Why Should the Internet be Shut Down by Bali’s Gov’ Every Nyepi?

Unless you’re a Bali regular or local resident, chances are, you’ve never heard about Nyepi, AKA Bali’s “Day of Silence”. It’s when, for a full 24 hours, all of the island’s lights must be switched off, transport comes to a halt and everyone must stay at home. Sounds crazy? In our humble opinion, Nyepi is the most magical and unique date on the Balinese calendar, found nowhere else in the world other than on this enchanting little island.

Sure, it can interrupt some of your plans, and you won’t be able to hit the beaches, the boutiques or spas for 24 hours. But before you start looking at ways to escape the island, let us tell you why you’ve hit the holiday jackpot if you happen to be in Bali during this spiritual celebration, as well as tips on what to prepare, where to stay, and even how to spend the day – every answer to your nagging Nyepi FAQs.

This year, Nyepi falls on Thursday March 3rd 2022, beginning at 6am and finishing 24 hours later at 6am on March 4th. The date of Nyepi changes each year according to the Balinese calendar, so you’ll want to check ahead if you’re already planning next year’s Bali escape.

For the Balinese, Nyepi is a Hindu celebration that marks the start of a New Year – a day to cleanse the island from the previous year’s misdoings and bad omens, establishing a pure and positive year ahead. The whole island shuts down for a full 24 hours, and the streets are off limits to everyone. Even the airport closes for a full day, with planes being rerouted above so not to disturb the silence below. Everyone must remain inside their homes, villas or hotels without any disturbances – this means no travelling, transport, work, sound, or even light. In short, it’s pure bliss.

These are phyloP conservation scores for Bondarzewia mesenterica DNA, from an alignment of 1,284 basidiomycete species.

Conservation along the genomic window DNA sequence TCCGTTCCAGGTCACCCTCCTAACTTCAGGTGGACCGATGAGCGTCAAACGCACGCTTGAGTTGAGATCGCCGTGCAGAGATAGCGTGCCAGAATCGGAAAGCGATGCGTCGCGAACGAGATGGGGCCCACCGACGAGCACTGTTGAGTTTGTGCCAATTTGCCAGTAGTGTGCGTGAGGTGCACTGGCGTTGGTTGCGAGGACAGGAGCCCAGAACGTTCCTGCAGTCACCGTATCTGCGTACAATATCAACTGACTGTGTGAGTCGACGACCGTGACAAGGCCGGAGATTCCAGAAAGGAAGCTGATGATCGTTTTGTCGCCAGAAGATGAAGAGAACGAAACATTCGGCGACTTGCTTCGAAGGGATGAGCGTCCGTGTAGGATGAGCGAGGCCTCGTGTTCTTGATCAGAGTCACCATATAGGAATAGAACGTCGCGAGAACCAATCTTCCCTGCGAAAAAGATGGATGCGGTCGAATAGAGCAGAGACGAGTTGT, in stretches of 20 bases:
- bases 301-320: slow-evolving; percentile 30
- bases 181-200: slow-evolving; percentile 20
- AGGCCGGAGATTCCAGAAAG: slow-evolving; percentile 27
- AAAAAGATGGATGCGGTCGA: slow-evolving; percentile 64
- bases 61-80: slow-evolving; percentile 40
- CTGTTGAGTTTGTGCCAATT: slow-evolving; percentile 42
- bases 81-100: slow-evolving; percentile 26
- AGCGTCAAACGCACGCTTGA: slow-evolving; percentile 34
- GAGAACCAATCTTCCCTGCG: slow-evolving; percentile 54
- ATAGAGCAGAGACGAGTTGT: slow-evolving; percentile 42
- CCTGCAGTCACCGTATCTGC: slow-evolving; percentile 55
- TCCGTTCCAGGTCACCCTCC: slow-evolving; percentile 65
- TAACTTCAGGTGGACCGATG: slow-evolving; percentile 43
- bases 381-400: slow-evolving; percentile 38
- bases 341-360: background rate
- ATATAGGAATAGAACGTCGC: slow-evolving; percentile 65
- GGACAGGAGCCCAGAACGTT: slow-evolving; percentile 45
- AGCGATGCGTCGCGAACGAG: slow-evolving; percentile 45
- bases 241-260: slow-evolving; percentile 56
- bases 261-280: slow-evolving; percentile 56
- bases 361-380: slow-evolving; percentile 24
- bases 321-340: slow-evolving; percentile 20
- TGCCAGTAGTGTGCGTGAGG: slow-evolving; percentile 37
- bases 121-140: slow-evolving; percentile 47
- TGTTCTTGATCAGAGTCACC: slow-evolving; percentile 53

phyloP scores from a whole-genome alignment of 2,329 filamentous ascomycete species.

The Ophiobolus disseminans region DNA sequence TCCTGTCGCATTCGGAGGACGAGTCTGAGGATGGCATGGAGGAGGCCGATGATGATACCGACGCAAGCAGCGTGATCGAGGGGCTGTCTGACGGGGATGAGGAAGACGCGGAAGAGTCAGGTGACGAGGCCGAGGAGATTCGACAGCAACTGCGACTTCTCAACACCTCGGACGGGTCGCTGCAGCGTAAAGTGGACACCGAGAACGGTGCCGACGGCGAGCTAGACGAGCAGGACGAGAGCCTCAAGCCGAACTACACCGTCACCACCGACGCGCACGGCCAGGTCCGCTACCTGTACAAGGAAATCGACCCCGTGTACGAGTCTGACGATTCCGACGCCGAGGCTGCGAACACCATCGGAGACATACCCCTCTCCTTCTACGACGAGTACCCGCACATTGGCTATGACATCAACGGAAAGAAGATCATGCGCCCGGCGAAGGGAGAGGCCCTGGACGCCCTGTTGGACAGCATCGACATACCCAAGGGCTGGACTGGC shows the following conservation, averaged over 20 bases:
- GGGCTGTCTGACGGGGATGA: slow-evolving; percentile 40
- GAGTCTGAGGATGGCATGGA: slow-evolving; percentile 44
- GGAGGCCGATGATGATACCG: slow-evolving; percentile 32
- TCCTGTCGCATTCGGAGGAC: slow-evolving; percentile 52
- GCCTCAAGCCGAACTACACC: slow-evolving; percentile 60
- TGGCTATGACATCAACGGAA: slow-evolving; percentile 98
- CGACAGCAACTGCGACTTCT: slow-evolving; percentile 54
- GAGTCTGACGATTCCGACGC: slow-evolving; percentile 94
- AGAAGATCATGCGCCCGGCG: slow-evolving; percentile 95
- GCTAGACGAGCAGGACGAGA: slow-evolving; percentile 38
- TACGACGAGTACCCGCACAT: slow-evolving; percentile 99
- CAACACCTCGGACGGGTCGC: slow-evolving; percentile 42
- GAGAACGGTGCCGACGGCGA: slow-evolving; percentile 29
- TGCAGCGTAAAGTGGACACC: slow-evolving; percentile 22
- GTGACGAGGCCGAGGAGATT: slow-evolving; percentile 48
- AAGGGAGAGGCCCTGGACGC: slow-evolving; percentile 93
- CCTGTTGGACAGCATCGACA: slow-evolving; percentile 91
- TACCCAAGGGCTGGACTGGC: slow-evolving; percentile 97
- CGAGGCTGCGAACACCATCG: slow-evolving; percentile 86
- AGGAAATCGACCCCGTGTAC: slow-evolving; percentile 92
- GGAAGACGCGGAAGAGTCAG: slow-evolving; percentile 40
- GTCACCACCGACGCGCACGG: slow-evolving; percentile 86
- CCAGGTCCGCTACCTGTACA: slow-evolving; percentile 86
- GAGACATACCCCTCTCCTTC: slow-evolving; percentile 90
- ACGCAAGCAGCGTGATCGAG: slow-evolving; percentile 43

On Nyepi Day, the Balinese will be busy meditating, praying and spending silent time at home with their families. But for non-Hindus, the answer is quite simply: nothing (other than plenty of relaxation). However, prior to Bali’s Day of Silence, the streets come alive with the sweet sounds of traditional gamelan and reams of colourful offerings. You’ll also spot villagers excitedly preparing and sculpting enormous papier-mâché monsters (called Ogoh-Ogoh) which, on the night before Nyepi, are paraded through the streets with loud music, bursts of fire and people lining the streets to add to the community spirit. It’s a spectacular contrast to the silent serenity that follows. Note: due to the current Coronavirus situation, only certain Ogoh-Ogoh parades can take place, with reduced numbers.

Nyepi (Day of Silence) will see Bali with no internet access.  The internet will be limited or even shut down on the island for 24 hours from 6 a.m. on Saturday to 6 a.m. on Sunday. Strategic facilities like hospitals will be spared from the restriction. The policy, issued by the central government, was made after the Bali Religious Council called on internet providers to shut down operations in Bali to ensure Nyepi, a holy day for Hindus, ran smoothly.

The Communications and Information Ministry responded to the call by sending notices to internet providers, requesting that they respect the call. The ministry, however, is not forcing providers to turn off internet access.  “However, we hope the providers will oblige for a more peaceful Nyepi,” said the head of the Bali Communications and Information Agency, Nyoman Sujaya.  Telephone and short text message services will operate normally at Nyepi.  The chairman of Bali Internet Providers Association (APJII Bali), I Gede Yudhatama, said the association had agreed to block only social media in Bali during Nyepi on Saturday.